"No question Netflix has a running start," said Iger, speaking at Goldman Sachs' Communacopia Conference in New York on Tuesday. "I don't think the game is over though. The technology has created the most dynamic media space that we've ever seen."
Burbank-based Disney, the world's largest entertainment company, and Los Gatos, Calif.-based Netflix inked a licensing deal late last year.
Iger praised the company, noting that Netflix has paid strong prices for Disney's intellectual property, but said that his company would continue to look at other platforms in the video-on-demand space.
"While I think it would be appropriate to declare Netflix victorious in some form, I don’t think it would be right to say they are going to be the only game in town and that they are going to be the only game in town forever. There are already new entrants in the marketplace.”
Iger also used his appearance to discuss Disney's theme parks, which as a business segment posted operating income of $689 million during the company's fiscal third quarter. Iger set the bar high for the company's forthcoming project in Shanghai.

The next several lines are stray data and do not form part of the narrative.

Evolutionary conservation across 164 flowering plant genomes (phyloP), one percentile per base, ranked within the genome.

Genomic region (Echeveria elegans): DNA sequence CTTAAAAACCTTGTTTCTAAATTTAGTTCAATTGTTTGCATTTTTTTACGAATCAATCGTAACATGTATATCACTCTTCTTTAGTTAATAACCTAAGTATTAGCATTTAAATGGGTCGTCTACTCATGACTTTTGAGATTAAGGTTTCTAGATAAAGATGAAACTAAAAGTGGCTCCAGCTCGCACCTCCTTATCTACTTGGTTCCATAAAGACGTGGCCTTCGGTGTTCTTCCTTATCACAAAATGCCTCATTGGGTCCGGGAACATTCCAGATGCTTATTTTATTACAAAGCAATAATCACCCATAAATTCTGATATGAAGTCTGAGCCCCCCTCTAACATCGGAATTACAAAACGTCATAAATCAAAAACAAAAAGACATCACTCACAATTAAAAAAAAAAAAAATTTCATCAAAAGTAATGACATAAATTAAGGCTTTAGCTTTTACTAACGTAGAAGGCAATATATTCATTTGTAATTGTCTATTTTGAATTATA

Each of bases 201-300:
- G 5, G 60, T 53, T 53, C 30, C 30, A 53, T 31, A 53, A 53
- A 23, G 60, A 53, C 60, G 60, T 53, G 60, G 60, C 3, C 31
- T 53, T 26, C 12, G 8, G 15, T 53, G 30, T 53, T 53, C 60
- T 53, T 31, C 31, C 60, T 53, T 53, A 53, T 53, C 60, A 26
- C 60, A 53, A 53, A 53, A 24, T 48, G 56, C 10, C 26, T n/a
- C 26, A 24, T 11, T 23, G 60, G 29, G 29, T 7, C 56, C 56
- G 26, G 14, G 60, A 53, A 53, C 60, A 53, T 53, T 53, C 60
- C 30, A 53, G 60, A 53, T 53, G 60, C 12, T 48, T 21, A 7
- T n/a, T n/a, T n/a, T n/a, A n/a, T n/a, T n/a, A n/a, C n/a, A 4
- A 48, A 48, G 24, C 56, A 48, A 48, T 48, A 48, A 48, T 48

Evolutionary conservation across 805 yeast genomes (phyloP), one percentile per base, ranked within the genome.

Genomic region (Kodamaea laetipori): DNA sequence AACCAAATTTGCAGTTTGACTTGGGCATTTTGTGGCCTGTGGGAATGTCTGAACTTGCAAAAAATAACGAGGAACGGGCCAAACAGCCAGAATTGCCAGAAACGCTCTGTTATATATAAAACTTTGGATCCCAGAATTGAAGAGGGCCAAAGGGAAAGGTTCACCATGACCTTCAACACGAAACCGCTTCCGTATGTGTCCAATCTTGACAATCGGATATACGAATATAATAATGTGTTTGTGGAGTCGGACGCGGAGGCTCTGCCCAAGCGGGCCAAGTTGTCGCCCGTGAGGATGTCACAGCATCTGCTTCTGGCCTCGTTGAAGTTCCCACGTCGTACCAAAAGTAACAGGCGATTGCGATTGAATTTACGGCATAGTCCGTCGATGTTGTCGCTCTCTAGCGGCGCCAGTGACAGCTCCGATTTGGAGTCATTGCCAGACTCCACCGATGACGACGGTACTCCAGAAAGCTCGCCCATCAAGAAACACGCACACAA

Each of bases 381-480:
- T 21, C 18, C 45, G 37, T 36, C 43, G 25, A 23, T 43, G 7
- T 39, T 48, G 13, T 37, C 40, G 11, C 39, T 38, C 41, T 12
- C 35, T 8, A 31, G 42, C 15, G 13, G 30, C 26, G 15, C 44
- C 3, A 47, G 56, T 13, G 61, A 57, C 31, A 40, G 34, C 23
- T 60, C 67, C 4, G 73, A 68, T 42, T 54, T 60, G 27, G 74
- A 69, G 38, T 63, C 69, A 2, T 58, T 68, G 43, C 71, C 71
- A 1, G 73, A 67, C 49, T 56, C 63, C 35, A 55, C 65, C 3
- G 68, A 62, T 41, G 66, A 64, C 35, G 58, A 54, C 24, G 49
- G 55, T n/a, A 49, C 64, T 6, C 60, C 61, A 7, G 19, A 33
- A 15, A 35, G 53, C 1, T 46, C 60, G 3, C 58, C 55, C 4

"I'm not sure there is anything else we’ve got going at the company that I am as excited about in terms of its growth prospects and how it can change the Walt Disney Co.,” Iger said.
Shanghai Disney Resort, which is under construction, is slated to include two hotels, 495,000 square feet of retail space, a dining and entertainment venue, a lake and other facilities and amenities. It is expected to open at the end of 2015.
Iger also said that Disney's MyMagic+ system would roll out "fully" in the coming months at the company's Walt Disney World Resort in Orlando. Among other features, the digital service allows visitors to book time on rides before they enter the amusement park. MyMagic+ has been in a testing phase for several months.
Said Iger: "This is a big step for us. It’s a big investment.”
Shares of Disney were down 0.66% on Tuesday to $64.32.